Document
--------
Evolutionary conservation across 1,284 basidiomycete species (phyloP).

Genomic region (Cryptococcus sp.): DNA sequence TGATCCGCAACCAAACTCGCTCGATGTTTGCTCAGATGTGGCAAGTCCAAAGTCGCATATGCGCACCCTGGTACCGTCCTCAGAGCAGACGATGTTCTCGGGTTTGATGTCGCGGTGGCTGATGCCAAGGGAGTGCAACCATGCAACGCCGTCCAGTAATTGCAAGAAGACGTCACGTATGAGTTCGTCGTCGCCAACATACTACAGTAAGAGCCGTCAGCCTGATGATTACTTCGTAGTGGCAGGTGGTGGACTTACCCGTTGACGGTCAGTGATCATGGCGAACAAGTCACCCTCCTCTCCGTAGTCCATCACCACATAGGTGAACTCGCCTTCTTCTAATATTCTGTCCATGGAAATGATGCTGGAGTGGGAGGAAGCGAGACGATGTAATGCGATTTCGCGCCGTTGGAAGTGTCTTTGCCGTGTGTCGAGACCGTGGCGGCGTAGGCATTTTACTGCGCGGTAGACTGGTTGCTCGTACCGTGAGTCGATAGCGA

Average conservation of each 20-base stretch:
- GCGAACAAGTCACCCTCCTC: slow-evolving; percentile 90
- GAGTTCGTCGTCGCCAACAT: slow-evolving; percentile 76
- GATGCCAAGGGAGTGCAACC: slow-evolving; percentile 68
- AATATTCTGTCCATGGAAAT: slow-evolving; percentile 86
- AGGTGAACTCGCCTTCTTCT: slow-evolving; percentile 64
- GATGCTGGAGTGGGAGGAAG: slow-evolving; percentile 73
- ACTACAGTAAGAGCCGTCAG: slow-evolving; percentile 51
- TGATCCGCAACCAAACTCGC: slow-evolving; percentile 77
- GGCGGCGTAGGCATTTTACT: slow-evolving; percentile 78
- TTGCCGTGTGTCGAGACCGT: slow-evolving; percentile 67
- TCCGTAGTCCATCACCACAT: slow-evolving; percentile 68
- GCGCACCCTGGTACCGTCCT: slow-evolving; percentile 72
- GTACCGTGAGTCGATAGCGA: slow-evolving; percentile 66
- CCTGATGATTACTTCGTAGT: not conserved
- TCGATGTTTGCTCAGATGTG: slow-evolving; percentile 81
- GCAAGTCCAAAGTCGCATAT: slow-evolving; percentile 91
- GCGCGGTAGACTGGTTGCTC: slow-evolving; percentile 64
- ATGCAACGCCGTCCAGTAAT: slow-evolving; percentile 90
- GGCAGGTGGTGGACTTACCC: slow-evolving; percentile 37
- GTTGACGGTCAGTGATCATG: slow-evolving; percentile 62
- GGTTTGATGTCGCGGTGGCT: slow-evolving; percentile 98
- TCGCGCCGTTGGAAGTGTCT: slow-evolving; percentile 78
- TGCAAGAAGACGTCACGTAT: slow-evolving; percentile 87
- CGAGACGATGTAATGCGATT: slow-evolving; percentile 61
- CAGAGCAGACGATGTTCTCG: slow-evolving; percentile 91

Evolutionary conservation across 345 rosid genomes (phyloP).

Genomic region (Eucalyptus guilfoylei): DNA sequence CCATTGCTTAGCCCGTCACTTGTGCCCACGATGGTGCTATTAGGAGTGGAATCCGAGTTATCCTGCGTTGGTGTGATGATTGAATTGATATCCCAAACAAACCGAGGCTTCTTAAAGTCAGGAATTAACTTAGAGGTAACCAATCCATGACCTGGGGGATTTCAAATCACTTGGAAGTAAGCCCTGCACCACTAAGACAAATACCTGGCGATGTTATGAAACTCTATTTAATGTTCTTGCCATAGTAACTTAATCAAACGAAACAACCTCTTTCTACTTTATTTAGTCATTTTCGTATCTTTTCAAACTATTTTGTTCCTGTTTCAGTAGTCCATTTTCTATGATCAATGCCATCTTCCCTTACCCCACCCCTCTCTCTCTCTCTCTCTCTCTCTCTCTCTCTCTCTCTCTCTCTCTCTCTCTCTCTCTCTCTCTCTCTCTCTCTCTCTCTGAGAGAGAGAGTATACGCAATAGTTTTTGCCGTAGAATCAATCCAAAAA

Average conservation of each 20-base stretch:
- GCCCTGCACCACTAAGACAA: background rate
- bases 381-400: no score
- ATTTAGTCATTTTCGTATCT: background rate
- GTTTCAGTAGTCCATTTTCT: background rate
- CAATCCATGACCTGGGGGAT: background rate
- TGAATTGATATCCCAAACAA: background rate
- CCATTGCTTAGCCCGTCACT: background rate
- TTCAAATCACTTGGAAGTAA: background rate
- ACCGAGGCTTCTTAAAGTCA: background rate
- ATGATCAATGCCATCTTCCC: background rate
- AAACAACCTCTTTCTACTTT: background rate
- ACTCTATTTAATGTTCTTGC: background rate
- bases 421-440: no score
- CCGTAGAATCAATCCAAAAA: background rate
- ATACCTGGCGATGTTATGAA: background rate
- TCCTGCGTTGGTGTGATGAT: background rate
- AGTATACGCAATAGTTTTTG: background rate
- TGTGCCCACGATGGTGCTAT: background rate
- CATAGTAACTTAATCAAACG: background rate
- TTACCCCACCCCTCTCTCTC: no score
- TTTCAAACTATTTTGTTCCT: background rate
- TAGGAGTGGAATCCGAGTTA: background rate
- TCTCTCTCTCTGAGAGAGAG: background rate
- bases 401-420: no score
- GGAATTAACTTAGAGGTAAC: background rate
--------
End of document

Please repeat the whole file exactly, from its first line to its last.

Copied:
Evolutionary conservation across 1,284 basidiomycete species (phyloP).

Genomic region (Cryptococcus sp.): DNA sequence TGATCCGCAACCAAACTCGCTCGATGTTTGCTCAGATGTGGCAAGTCCAAAGTCGCATATGCGCACCCTGGTACCGTCCTCAGAGCAGACGATGTTCTCGGGTTTGATGTCGCGGTGGCTGATGCCAAGGGAGTGCAACCATGCAACGCCGTCCAGTAATTGCAAGAAGACGTCACGTATGAGTTCGTCGTCGCCAACATACTACAGTAAGAGCCGTCAGCCTGATGATTACTTCGTAGTGGCAGGTGGTGGACTTACCCGTTGACGGTCAGTGATCATGGCGAACAAGTCACCCTCCTCTCCGTAGTCCATCACCACATAGGTGAACTCGCCTTCTTCTAATATTCTGTCCATGGAAATGATGCTGGAGTGGGAGGAAGCGAGACGATGTAATGCGATTTCGCGCCGTTGGAAGTGTCTTTGCCGTGTGTCGAGACCGTGGCGGCGTAGGCATTTTACTGCGCGGTAGACTGGTTGCTCGTACCGTGAGTCGATAGCGA

Average conservation of each 20-base stretch:
- GCGAACAAGTCACCCTCCTC: slow-evolving; percentile 90
- GAGTTCGTCGTCGCCAACAT: slow-evolving; percentile 76
- GATGCCAAGGGAGTGCAACC: slow-evolving; percentile 68
- AATATTCTGTCCATGGAAAT: slow-evolving; percentile 86
- AGGTGAACTCGCCTTCTTCT: slow-evolving; percentile 64
- GATGCTGGAGTGGGAGGAAG: slow-evolving; percentile 73
- ACTACAGTAAGAGCCGTCAG: slow-evolving; percentile 51
- TGATCCGCAACCAAACTCGC: slow-evolving; percentile 77
- GGCGGCGTAGGCATTTTACT: slow-evolving; percentile 78
- TTGCCGTGTGTCGAGACCGT: slow-evolving; percentile 67
- TCCGTAGTCCATCACCACAT: slow-evolving; percentile 68
- GCGCACCCTGGTACCGTCCT: slow-evolving; percentile 72
- GTACCGTGAGTCGATAGCGA: slow-evolving; percentile 66
- CCTGATGATTACTTCGTAGT: not conserved
- TCGATGTTTGCTCAGATGTG: slow-evolving; percentile 81
- GCAAGTCCAAAGTCGCATAT: slow-evolving; percentile 91
- GCGCGGTAGACTGGTTGCTC: slow-evolving; percentile 64
- ATGCAACGCCGTCCAGTAAT: slow-evolving; percentile 90
- GGCAGGTGGTGGACTTACCC: slow-evolving; percentile 37
- GTTGACGGTCAGTGATCATG: slow-evolving; percentile 62
- GGTTTGATGTCGCGGTGGCT: slow-evolving; percentile 98
- TCGCGCCGTTGGAAGTGTCT: slow-evolving; percentile 78
- TGCAAGAAGACGTCACGTAT: slow-evolving; percentile 87
- CGAGACGATGTAATGCGATT: slow-evolving; percentile 61
- CAGAGCAGACGATGTTCTCG: slow-evolving; percentile 91

Evolutionary conservation across 345 rosid genomes (phyloP).

Genomic region (Eucalyptus guilfoylei): DNA sequence CCATTGCTTAGCCCGTCACTTGTGCCCACGATGGTGCTATTAGGAGTGGAATCCGAGTTATCCTGCGTTGGTGTGATGATTGAATTGATATCCCAAACAAACCGAGGCTTCTTAAAGTCAGGAATTAACTTAGAGGTAACCAATCCATGACCTGGGGGATTTCAAATCACTTGGAAGTAAGCCCTGCACCACTAAGACAAATACCTGGCGATGTTATGAAACTCTATTTAATGTTCTTGCCATAGTAACTTAATCAAACGAAACAACCTCTTTCTACTTTATTTAGTCATTTTCGTATCTTTTCAAACTATTTTGTTCCTGTTTCAGTAGTCCATTTTCTATGATCAATGCCATCTTCCCTTACCCCACCCCTCTCTCTCTCTCTCTCTCTCTCTCTCTCTCTCTCTCTCTCTCTCTCTCTCTCTCTCTCTCTCTCTCTCTCTCTCTCTCTGAGAGAGAGAGTATACGCAATAGTTTTTGCCGTAGAATCAATCCAAAAA

Average conservation of each 20-base stretch:
- GCCCTGCACCACTAAGACAA: background rate
- bases 381-400: no score
- ATTTAGTCATTTTCGTATCT: background rate
- GTTTCAGTAGTCCATTTTCT: background rate
- CAATCCATGACCTGGGGGAT: background rate
- TGAATTGATATCCCAAACAA: background rate
- CCATTGCTTAGCCCGTCACT: background rate
- TTCAAATCACTTGGAAGTAA: background rate
- ACCGAGGCTTCTTAAAGTCA: background rate
- ATGATCAATGCCATCTTCCC: background rate
- AAACAACCTCTTTCTACTTT: background rate
- ACTCTATTTAATGTTCTTGC: background rate
- bases 421-440: no score
- CCGTAGAATCAATCCAAAAA: background rate
- ATACCTGGCGATGTTATGAA: background rate
- TCCTGCGTTGGTGTGATGAT: background rate
- AGTATACGCAATAGTTTTTG: background rate
- TGTGCCCACGATGGTGCTAT: background rate
- CATAGTAACTTAATCAAACG: background rate
- TTACCCCACCCCTCTCTCTC: no score
- TTTCAAACTATTTTGTTCCT: background rate
- TAGGAGTGGAATCCGAGTTA: background rate
- TCTCTCTCTCTGAGAGAGAG: background rate
- bases 401-420: no score
- GGAATTAACTTAGAGGTAAC: background rate